Awareness is already widespread and actively discussed in the media and not only because of cases like the infamous Facebook/Cambridge Analytica breach but also because of government level breaches. For instance, when in early 2019, German politics, media and entertainment circles were shaken up by an extensive personal data leak. In the latter, links to download personal data of German politicians, journalists and entertainers were spread through a Twitter account. The data included the personal details of European parliamentarians, a huge cache of documents, phone numbers, addresses, internal party documents, credit card details and private chats.

Business users and consumers are certainly taking privacy more seriously, and there is a real evolution in their understanding of the role data plays in our lives. They are actively seeking to learn more to make better and educated purchase decisions. When it comes to increasing an organisation's trove of trust currency, organisations tend to tick the box in implementing technical solutions on privacy and data security to be compliant. But because buyers are shopping for cyber knowledge, compliance has to be combined with solid awareness among users on how the weight of cybersecurity and data privacy play a central role in your organisation's products and services and how they affect users directly.

Aim to be digitally trustworthy

Trust builds up when digital service providers educate users to safely use their online platforms and other apps that store their personal data. Real awareness is only created through repeated efforts too, and there is a lot to tell as well: how data is protected, how it is gathered, how it is used, all those critical fundamental ideas around data. And more so around the resilience of the capabilities that are there. Continuous transparency, awareness creation and knowledge sharing of your organisation's entire digital value chain are key when gaining trust from your audience.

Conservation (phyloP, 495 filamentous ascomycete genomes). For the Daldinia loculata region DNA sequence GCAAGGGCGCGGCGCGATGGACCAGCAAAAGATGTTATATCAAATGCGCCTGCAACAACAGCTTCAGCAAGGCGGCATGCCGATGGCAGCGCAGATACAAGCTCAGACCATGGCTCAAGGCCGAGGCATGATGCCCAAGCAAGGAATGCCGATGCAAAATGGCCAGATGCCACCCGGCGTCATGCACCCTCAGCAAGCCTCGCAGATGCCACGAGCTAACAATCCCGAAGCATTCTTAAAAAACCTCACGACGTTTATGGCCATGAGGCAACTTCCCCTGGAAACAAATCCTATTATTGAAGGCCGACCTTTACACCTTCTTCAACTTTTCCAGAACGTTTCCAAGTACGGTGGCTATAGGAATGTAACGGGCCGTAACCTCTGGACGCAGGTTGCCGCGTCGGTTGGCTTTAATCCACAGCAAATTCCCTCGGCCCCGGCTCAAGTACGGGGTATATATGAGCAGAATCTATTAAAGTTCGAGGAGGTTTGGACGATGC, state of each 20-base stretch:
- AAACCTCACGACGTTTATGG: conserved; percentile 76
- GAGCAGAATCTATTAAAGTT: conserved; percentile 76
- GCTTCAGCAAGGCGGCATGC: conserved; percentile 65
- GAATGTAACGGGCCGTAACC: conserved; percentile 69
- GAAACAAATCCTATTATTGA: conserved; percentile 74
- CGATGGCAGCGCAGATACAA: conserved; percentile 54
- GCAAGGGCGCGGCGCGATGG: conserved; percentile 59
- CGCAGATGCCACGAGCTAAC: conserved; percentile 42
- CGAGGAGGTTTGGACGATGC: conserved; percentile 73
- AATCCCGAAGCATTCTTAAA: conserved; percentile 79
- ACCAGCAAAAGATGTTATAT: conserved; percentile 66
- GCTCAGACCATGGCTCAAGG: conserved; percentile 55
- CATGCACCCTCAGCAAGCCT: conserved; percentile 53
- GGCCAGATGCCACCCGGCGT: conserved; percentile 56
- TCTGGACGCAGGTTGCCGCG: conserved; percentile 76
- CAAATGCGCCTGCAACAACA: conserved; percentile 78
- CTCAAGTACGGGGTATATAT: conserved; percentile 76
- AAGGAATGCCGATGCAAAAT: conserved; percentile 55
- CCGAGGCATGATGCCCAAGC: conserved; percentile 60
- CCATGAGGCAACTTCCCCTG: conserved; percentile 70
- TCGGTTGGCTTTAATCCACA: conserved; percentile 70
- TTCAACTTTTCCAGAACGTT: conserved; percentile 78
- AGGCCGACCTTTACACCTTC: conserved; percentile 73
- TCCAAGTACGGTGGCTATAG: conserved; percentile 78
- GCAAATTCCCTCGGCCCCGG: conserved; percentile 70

It pays out too. Trustworthiness is a critical factor in driving revenue and profitability has been measured, and there are numbers to back this up, for this year specifically. Gartner Research says that digitally trustworthy companies will generate 20% more online profit than those that aren't. Trust is especially crucial for those that have traditionally not been digital and are now executing strategies to transform their businesses and services. Legacy businesses -- including those of governments -- undergoing digital transformation need to explicitly think about how security, data protection and privacy play a foundational role in continuing to build that trust that they have developed over the years. For countries to be prosperous, citizens must be able to trust that the government ensures digital operations are secure, safe and authentic. Without citizen trust, primary government functions like collecting taxes or managing health care will be questioned and put at risk.

Validate your trust assumptions

Security and data privacy are critical components of the broader concept of software integrity. This essentially means that the software will execute according to its design and purpose, which translates to quality. For businesses and countries that want to play leading roles in the global digital markets, focusing on building trust through security and data privacy will equal to product and service quality, and eventually to a solid brand reputation.

Contact us at Digital14, and we can help you take steps to validate your trust assumptions and make enhancements to help ensure that trust can be maintained before it is broken.